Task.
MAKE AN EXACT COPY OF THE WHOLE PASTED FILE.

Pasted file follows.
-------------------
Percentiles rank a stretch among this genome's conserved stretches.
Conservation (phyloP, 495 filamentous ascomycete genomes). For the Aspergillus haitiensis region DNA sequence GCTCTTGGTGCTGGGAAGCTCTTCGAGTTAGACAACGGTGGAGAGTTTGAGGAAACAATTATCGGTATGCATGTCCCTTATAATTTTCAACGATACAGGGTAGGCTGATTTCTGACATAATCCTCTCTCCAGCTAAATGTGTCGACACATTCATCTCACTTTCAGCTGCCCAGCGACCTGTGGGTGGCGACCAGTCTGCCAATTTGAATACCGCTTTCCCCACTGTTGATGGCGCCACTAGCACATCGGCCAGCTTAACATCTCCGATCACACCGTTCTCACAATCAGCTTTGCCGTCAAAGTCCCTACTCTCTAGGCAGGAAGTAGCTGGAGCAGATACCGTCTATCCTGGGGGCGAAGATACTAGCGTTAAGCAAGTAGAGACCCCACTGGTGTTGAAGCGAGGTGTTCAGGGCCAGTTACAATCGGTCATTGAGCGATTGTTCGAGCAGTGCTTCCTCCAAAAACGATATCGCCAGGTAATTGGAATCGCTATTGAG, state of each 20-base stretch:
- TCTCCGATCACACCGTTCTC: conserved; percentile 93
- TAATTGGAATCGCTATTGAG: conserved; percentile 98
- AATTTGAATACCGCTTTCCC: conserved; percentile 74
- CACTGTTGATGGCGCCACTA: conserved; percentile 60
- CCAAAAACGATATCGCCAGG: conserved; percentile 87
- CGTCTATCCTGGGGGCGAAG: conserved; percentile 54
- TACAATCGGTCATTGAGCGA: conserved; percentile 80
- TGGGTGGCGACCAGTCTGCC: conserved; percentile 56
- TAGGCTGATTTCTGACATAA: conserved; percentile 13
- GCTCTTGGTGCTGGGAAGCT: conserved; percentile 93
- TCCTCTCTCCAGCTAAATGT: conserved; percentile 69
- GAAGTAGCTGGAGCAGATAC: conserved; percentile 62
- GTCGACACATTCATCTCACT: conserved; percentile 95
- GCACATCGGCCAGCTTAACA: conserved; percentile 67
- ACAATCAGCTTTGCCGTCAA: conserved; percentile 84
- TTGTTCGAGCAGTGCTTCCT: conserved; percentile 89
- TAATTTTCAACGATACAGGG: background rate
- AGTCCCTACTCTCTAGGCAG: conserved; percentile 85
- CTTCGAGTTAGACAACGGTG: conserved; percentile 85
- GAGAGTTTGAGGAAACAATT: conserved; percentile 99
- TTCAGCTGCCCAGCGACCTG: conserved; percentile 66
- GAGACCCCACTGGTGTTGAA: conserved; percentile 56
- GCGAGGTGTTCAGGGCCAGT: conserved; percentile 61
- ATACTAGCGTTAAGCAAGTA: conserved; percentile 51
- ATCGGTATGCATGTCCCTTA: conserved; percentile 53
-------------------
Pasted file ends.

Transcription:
Percentiles rank a stretch among this genome's conserved stretches.
Conservation (phyloP, 495 filamentous ascomycete genomes). For the Aspergillus haitiensis region DNA sequence GCTCTTGGTGCTGGGAAGCTCTTCGAGTTAGACAACGGTGGAGAGTTTGAGGAAACAATTATCGGTATGCATGTCCCTTATAATTTTCAACGATACAGGGTAGGCTGATTTCTGACATAATCCTCTCTCCAGCTAAATGTGTCGACACATTCATCTCACTTTCAGCTGCCCAGCGACCTGTGGGTGGCGACCAGTCTGCCAATTTGAATACCGCTTTCCCCACTGTTGATGGCGCCACTAGCACATCGGCCAGCTTAACATCTCCGATCACACCGTTCTCACAATCAGCTTTGCCGTCAAAGTCCCTACTCTCTAGGCAGGAAGTAGCTGGAGCAGATACCGTCTATCCTGGGGGCGAAGATACTAGCGTTAAGCAAGTAGAGACCCCACTGGTGTTGAAGCGAGGTGTTCAGGGCCAGTTACAATCGGTCATTGAGCGATTGTTCGAGCAGTGCTTCCTCCAAAAACGATATCGCCAGGTAATTGGAATCGCTATTGAG, state of each 20-base stretch:
- TCTCCGATCACACCGTTCTC: conserved; percentile 93
- TAATTGGAATCGCTATTGAG: conserved; percentile 98
- AATTTGAATACCGCTTTCCC: conserved; percentile 74
- CACTGTTGATGGCGCCACTA: conserved; percentile 60
- CCAAAAACGATATCGCCAGG: conserved; percentile 87
- CGTCTATCCTGGGGGCGAAG: conserved; percentile 54
- TACAATCGGTCATTGAGCGA: conserved; percentile 80
- TGGGTGGCGACCAGTCTGCC: conserved; percentile 56
- TAGGCTGATTTCTGACATAA: conserved; percentile 13
- GCTCTTGGTGCTGGGAAGCT: conserved; percentile 93
- TCCTCTCTCCAGCTAAATGT: conserved; percentile 69
- GAAGTAGCTGGAGCAGATAC: conserved; percentile 62
- GTCGACACATTCATCTCACT: conserved; percentile 95
- GCACATCGGCCAGCTTAACA: conserved; percentile 67
- ACAATCAGCTTTGCCGTCAA: conserved; percentile 84
- TTGTTCGAGCAGTGCTTCCT: conserved; percentile 89
- TAATTTTCAACGATACAGGG: background rate
- AGTCCCTACTCTCTAGGCAG: conserved; percentile 85
- CTTCGAGTTAGACAACGGTG: conserved; percentile 85
- GAGAGTTTGAGGAAACAATT: conserved; percentile 99
- TTCAGCTGCCCAGCGACCTG: conserved; percentile 66
- GAGACCCCACTGGTGTTGAA: conserved; percentile 56
- GCGAGGTGTTCAGGGCCAGT: conserved; percentile 61
- ATACTAGCGTTAAGCAAGTA: conserved; percentile 51
- ATCGGTATGCATGTCCCTTA: conserved; percentile 53